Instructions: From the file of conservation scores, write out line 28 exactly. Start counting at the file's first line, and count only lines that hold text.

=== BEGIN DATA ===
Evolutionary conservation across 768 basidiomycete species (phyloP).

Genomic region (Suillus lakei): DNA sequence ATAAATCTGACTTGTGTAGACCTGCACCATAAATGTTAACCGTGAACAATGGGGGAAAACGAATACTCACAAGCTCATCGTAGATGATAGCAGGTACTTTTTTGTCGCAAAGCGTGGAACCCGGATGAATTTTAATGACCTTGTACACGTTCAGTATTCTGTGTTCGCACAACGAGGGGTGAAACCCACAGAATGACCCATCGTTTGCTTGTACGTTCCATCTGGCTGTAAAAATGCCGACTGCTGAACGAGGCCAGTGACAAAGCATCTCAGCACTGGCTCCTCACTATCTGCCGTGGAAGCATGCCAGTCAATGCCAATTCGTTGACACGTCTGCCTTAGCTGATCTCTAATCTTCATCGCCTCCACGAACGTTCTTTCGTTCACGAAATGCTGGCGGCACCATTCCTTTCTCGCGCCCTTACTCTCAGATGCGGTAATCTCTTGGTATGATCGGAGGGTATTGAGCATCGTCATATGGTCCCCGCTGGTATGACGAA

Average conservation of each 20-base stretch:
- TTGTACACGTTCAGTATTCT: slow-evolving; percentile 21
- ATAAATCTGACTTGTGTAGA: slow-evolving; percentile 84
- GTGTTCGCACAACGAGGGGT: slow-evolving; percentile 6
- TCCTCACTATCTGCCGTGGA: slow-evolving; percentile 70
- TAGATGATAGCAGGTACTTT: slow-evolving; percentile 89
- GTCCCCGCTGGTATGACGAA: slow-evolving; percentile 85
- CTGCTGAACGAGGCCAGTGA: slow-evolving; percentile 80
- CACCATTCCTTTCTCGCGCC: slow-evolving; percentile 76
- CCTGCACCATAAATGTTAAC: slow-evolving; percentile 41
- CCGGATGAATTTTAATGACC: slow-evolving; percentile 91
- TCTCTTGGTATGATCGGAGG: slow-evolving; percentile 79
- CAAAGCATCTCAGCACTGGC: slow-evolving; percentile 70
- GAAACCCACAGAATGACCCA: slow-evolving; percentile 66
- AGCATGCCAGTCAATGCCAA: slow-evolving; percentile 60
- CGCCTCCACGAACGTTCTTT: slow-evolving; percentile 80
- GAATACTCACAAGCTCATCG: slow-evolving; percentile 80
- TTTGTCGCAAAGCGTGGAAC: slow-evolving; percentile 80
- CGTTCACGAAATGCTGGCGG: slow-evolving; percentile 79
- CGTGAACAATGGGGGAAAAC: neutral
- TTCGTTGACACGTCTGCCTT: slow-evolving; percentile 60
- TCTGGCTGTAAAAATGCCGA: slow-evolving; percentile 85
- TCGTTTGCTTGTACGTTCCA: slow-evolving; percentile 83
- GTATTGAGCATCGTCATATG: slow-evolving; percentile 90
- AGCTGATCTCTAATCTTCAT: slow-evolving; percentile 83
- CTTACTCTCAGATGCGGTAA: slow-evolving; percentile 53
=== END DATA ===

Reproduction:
- CTTACTCTCAGATGCGGTAA: slow-evolving; percentile 53